Apple Pay and other digital payment systems could face a parliamentary inquiry amid fears a lack of competition may drive up fees and costs for consumers and even hurt people using dating apps.
The joint committee on corporations and financial services is considering its own investigation into the app payment sector even as the federal Treasury and the Australian Competition and Consumer Commission conduct studies into emerging fintech issues.
Digital payment systems such as Apple Pay may be the focus of a parliamentary inquiry over concerns about surcharges and competition.Credit:Josh Robenstone
It would follow the Morrison government’s news media bargaining code aimed at encouraging big technology companies to strike payment deals with media providers.
The payments system is undergoing substantial change, not only from digital payments but also from the buy now, pay later sector, which is based largely on breakthroughs in payment technology.
Research this week from the Reserve Bank showed payments through companies such as Afterpay had increased more than 500 per cent between 2016-17 and 2019-20.
The changes in digital payment systems have prompted fears about the power of both Apple and Google as they dominate the sector.
Liberal senator Andrew Bragg, a member of the corporations committee, said there might be a case for an inquiry into digital payments, depending on whether it covered different ground to the Treasury and ACCC investigations.
He said there were legitimate causes for concern in having digital payments dominated by two companies in Apple and Google.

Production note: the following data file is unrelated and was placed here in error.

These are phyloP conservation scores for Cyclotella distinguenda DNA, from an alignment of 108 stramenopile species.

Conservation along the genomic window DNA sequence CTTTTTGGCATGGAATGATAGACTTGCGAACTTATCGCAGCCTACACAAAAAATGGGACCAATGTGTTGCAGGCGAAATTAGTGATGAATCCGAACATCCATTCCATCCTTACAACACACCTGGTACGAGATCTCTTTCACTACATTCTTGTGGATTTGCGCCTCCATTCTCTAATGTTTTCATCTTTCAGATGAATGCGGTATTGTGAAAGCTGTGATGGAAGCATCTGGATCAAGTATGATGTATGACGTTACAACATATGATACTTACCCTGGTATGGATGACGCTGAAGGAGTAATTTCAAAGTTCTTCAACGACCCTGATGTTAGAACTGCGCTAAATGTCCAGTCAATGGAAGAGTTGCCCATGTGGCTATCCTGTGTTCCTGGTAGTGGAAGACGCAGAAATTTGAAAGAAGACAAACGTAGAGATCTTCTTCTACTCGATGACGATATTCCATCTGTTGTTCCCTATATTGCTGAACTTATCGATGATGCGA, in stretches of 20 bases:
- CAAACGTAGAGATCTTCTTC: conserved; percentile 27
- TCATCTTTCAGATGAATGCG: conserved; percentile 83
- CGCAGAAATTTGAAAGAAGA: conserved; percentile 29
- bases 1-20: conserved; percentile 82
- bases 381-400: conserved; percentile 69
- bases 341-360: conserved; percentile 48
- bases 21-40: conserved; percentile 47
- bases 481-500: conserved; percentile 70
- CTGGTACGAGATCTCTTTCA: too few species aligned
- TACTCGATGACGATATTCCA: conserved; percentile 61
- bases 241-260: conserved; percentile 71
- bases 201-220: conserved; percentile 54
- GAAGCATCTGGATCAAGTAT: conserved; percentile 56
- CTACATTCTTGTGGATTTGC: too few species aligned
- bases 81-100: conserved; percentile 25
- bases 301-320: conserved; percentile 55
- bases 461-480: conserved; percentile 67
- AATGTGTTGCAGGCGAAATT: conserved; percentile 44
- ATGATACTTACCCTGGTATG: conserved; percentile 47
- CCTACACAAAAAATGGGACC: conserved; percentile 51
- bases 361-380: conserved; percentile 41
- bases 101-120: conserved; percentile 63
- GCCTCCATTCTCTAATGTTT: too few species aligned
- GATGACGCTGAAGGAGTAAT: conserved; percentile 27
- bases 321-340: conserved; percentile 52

“Big tech has enormous power already and we don’t want them to own the payments system,” he said. “We want to see innovation and competition but not if it’s just between Google and Apple.
“We have to ensure there is competition in the sector, not just monopoly players that allow them to increase fees and costs.”
In a submission to the Treasury’s inquiry into the nation’s payment system, the Match Group – which provides dating apps such as Tinder, Hinge and Plentyoffish – raised concerns about the online payment system process.
The company said Australian law should promote in-app payment systems for all app developers rather than being tied to those offered through Apple or Google.
It said between 60 and 80 per cent of its Tinder clients used Match’s own payment option but this would become unavailable after September.
“Match believes that consumers turn to Match’s payment solution for a number of reasons, including that they would like to ensure their activity and related data on Match’s platforms is not shared more broadly or combined with their other personal information by Google (for example, Google search data),” the company’s head of global government relations, Mark Buse, said.
“For some individuals, particularly in certain cultures, the mere use of a dating app can be sensitive information which consumers wish to keep guarded from potential exploitation.”
In some cases, app developers can hit fees of up to 30 per cent of transactions.
Google has defended the fee structure around its payment system, saying it allowed the company to develop and maintain its Play payment app.
“It is therefore not commensurate to compare the service fee we charge with the fees charged by fintechs that might offer to simply facilitate a payment transaction,” it said.
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